Just like the previous "sequel", this was an unrelated film (entitled God Particle) before being re-christened with the Cloverfield moniker and having scenes added and reshot to make it part of the series. The seams are just as easy to see here as they were in the last film, with the majority of the movie being a standalone hard science fiction story set on a space station with the crew trying to solve their dilemma while dealing with the laws of physics collapsing around them. This part of the film is okay, well shot and expensive-looking, with decent performances from the eclectic cast. The "Cloverfield" scenes, set back on Earth, involve the spouse of one of the astronauts dealing with the aftermath of the rampaging monster from the first film, although the creature is only marginally visible here. These sequences look cheap, and don't mesh well either by looks or by narrative flow. This is the least of the films thus far in my opinion, but science fiction fans may wish to take a look if nothing better is available.  (6/10)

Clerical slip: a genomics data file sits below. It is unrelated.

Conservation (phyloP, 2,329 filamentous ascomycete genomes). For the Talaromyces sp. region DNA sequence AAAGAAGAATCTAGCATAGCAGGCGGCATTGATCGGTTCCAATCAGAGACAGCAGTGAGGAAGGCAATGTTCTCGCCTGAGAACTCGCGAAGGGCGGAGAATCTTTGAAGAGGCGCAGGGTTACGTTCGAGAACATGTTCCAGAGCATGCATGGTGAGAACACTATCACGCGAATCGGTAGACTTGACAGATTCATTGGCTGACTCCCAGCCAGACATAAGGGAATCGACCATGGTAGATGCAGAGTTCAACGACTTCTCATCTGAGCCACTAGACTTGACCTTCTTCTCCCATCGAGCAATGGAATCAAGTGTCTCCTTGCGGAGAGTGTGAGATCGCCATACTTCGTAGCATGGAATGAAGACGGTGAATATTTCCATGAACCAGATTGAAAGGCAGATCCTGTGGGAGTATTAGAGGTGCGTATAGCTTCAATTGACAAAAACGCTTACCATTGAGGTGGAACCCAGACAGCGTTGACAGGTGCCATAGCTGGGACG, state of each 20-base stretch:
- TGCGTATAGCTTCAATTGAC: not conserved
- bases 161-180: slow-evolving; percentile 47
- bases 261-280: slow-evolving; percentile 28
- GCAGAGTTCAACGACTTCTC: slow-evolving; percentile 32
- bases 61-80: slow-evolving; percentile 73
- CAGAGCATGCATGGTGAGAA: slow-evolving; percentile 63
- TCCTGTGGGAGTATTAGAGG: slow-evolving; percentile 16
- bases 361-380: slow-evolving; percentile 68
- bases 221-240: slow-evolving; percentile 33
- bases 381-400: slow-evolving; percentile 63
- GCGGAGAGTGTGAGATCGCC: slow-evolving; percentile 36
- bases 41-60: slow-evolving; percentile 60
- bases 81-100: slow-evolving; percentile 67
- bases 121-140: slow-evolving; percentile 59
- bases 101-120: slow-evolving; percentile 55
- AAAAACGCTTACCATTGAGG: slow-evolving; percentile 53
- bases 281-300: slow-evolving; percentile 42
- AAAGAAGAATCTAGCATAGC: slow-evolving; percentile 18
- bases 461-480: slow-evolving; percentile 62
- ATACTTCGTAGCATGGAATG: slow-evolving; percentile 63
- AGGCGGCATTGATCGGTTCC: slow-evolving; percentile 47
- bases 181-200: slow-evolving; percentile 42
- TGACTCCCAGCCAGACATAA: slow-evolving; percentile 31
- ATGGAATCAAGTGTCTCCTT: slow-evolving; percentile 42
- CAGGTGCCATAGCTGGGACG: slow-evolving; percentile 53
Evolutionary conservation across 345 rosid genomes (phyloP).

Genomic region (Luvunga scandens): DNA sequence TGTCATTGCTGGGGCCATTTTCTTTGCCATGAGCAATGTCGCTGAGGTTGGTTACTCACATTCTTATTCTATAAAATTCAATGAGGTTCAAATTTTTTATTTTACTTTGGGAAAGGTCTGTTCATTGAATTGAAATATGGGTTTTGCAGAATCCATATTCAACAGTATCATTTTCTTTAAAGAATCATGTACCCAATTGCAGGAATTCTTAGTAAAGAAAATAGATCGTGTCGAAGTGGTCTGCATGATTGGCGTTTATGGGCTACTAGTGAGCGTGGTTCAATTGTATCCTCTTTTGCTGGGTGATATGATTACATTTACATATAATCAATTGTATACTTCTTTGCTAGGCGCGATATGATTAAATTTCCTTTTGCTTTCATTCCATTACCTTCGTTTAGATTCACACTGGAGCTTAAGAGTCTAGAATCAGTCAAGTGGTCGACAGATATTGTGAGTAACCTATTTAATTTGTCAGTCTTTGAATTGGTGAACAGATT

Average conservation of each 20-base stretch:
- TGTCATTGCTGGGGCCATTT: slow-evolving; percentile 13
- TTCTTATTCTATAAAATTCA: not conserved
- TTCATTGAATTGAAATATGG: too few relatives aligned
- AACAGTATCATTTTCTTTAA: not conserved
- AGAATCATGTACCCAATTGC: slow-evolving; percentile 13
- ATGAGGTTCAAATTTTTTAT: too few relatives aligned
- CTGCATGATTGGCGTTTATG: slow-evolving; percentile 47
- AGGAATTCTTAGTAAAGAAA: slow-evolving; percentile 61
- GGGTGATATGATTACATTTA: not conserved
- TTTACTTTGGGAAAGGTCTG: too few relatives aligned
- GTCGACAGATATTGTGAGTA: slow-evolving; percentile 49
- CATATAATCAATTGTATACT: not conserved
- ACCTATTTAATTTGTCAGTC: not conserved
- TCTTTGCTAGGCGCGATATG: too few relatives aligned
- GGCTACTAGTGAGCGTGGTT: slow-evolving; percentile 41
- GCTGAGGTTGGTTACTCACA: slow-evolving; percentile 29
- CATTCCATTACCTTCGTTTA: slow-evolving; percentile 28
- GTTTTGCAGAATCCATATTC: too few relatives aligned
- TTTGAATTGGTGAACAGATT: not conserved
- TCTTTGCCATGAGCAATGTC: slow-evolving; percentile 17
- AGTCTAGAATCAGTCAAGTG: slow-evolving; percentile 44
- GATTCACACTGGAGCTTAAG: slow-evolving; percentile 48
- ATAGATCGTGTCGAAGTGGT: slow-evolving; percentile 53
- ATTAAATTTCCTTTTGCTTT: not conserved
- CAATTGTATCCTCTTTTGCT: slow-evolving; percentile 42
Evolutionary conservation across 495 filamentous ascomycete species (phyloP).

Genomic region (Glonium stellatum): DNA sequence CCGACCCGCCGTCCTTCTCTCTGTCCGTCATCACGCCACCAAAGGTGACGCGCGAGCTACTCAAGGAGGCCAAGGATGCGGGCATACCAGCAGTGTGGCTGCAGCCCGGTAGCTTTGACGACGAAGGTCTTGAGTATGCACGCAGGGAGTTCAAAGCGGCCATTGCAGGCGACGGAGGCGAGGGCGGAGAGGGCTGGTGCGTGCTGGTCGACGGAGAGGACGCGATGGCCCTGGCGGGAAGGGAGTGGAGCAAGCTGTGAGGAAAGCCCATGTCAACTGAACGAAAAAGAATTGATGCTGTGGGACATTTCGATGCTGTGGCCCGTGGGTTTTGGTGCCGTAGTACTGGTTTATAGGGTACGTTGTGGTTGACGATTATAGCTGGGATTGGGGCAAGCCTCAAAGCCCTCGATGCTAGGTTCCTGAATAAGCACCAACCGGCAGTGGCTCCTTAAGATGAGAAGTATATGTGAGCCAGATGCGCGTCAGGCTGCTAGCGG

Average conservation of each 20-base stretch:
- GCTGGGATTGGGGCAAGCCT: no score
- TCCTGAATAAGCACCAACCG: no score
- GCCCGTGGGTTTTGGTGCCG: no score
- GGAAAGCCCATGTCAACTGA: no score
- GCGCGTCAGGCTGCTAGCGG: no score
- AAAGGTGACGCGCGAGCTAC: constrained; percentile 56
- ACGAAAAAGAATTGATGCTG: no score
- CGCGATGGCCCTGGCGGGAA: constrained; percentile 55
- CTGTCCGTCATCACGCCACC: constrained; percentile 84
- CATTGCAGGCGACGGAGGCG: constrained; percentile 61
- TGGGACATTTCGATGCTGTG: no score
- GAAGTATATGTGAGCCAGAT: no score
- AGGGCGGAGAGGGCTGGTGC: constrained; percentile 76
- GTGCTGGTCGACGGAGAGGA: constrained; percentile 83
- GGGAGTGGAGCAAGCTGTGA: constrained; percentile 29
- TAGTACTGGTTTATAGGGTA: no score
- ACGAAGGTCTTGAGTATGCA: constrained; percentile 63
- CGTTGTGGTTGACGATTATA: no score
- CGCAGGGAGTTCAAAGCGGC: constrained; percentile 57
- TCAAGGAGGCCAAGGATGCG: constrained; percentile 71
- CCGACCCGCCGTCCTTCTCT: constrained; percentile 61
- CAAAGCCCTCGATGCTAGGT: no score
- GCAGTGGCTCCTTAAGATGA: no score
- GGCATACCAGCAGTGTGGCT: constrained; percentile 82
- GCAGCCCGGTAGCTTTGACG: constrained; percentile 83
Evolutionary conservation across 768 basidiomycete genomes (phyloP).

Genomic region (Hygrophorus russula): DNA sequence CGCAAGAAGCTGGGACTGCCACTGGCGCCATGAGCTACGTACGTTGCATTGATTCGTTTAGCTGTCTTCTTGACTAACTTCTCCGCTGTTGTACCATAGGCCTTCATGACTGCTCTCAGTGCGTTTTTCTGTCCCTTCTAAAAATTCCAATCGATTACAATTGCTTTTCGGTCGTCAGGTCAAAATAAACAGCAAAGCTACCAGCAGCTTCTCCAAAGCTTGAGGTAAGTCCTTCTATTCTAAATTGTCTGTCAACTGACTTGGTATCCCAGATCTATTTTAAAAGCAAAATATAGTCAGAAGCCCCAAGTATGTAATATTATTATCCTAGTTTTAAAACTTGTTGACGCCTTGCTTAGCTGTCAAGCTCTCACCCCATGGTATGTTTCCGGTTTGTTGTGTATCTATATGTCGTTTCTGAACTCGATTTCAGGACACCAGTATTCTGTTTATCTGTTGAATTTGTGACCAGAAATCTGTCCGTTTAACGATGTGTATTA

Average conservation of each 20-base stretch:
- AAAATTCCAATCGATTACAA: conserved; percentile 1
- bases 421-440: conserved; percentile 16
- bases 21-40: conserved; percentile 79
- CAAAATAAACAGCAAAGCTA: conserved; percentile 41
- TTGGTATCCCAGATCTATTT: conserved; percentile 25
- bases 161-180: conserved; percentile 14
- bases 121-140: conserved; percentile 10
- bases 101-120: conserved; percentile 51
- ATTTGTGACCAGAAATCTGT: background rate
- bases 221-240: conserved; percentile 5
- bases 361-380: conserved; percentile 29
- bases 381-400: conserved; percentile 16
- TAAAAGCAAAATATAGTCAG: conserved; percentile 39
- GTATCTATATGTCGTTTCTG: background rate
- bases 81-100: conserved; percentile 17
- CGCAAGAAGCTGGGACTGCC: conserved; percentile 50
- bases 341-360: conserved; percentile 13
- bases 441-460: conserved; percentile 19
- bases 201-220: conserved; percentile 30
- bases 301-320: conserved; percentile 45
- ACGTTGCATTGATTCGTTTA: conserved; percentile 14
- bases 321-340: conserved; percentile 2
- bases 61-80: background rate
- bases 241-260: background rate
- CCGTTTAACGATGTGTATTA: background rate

Source: Netflix.

Cloverfield-Paradox-Cast.jpg 

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4 minutes ago, EricJ said:

Putting it that way, I guess that would make them the equivalent of those "Netflix exclusives" that we laugh off or ignore today, 

 

5 minutes ago, LawrenceA said:

The Cloverfield Paradox (2018) - Science fiction thriller from Paramount Pictures, Netflix, and director Julius Onah. 

(Yeah, that was the one I was thinking of....Am I that transparent?  :unsure: )

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Thanks for that review of the CLOVERFIELD PARADOX...